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5 takeaways from Arizona’s first-round win over Stony Brook

Stony Brook v Arizona Photo by Carmen Mandato/Getty Images

The Arizona women’s basketball team dominated Stony Brook 79-44 on Monday to advance to the second round of the NCAA Tournament, where they will face No. 11 seed BYU on Wednesday.

Our full recap can be read here, postgame interviews can be watched here, and below are some additional takeaways:

No first-game jitters

Arizona had at least three good reasons to get off to a slow start: they had not played in two weeks, this was their first NCAA Tournament appearance since 2005, and COVID-19 makes for an unusual postseason environment.

They could have used it as an excuse. Instead, they used it as motivation.

“First NCAA Tournament in a while, so we just wanted to come out, punch the other team in the face and show that they didn’t really have a chance to win,” senior forward Sam Thomas said. “That was our mission.”

Aari McDonald, one of three Wildcats with tournament experience, led the charge early on by scoring seven points to put Arizona up 17-6 midway through the first quarter. Four different Wildcats then fueled a 9-0 run to end the period, putting Arizona up 26-10. Stony Brook trailed by double figures the rest of the way (and by as much as 38).

“I’m really excited by the way our team competed today,” Arizona head coach Adia Barnes said. “The way we came out ready, fearless, aggressive defense. I thought we never really let Stony Brook get into their offense. We hadn’t played for two-and-a-half weeks, so I was concerned about how we’re going to come out. Are we gonna be too nervous? This is our first time in the tournament. This is uncharted territory, but we handled it like champs.”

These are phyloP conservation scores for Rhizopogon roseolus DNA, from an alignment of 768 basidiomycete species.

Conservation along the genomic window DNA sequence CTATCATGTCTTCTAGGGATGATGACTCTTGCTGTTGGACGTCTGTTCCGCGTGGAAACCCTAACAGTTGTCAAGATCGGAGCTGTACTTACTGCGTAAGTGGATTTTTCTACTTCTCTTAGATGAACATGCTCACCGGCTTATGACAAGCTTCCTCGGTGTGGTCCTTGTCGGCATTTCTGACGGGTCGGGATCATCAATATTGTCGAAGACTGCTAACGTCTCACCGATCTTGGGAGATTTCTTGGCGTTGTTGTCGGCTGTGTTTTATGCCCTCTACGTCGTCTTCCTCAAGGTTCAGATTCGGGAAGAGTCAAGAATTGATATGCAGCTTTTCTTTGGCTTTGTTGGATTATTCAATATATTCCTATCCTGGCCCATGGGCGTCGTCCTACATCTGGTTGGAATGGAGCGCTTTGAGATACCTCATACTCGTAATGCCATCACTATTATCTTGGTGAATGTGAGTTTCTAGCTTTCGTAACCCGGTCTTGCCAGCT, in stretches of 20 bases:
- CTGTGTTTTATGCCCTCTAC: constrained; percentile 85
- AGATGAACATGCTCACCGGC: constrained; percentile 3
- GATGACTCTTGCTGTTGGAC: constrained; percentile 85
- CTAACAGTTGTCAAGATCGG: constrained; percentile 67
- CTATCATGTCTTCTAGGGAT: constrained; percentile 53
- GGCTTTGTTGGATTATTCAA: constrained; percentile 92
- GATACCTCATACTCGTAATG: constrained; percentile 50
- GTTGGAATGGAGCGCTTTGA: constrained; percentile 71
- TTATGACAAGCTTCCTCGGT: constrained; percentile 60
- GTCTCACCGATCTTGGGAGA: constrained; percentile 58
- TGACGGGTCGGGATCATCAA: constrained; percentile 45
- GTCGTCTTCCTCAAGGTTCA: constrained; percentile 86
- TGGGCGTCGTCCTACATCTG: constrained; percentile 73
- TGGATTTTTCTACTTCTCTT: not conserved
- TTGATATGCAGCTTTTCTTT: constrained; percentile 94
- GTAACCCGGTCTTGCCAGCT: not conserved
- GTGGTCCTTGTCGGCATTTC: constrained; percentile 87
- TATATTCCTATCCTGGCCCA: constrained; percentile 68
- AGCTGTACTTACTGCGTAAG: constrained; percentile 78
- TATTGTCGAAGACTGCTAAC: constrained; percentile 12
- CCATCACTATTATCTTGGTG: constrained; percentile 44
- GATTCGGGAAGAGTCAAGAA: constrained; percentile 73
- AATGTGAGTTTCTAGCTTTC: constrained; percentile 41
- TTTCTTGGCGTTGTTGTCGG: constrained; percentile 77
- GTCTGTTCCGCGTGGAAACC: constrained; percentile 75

The Wildcats played trademark “Arizona defense”

In other words, they overwhelmed the Seawolves with their full-court press. It was a struggle for Stony Brook just to inbound the ball and get up the court. Arizona forced 11 turnovers in the first quarter alone and finished with 25 points off 25 turnovers. Thomas matched her career high with six steals.

“We were trying to play aggressive defense, get in the passing lanes,” she said. “I felt like my teammates were ball-pressuring more, so they were able to get Stony Brook to throw some high lobs, cross-court passes that I was just in the right spot at the right time, and I was able to pick them off.”

Stony Brook coach Caroline McCombs said “the physicality of the game really was like nothing we had ever seen.” Arizona held Anastasia Warren, who had 31 points in the America East championship game, off the scoreboard altogether. The Seawolves only shot 29 percent as a team.

“The last week in practice, I felt like we were just a little bit more focused or hungry. Knew the importance of the tournament,” Barnes said. “I felt that we got better the last two weeks. I think mentally, physically, just as a team, more connected. I really felt that way. And I felt like we started the game like how I hoped we would start the game. So I’m really proud. I mean, our goal was to force them to 25 turnovers. We did that. Our goal was a certain amount of points, we held them under the points we wanted.”

The offense got back on track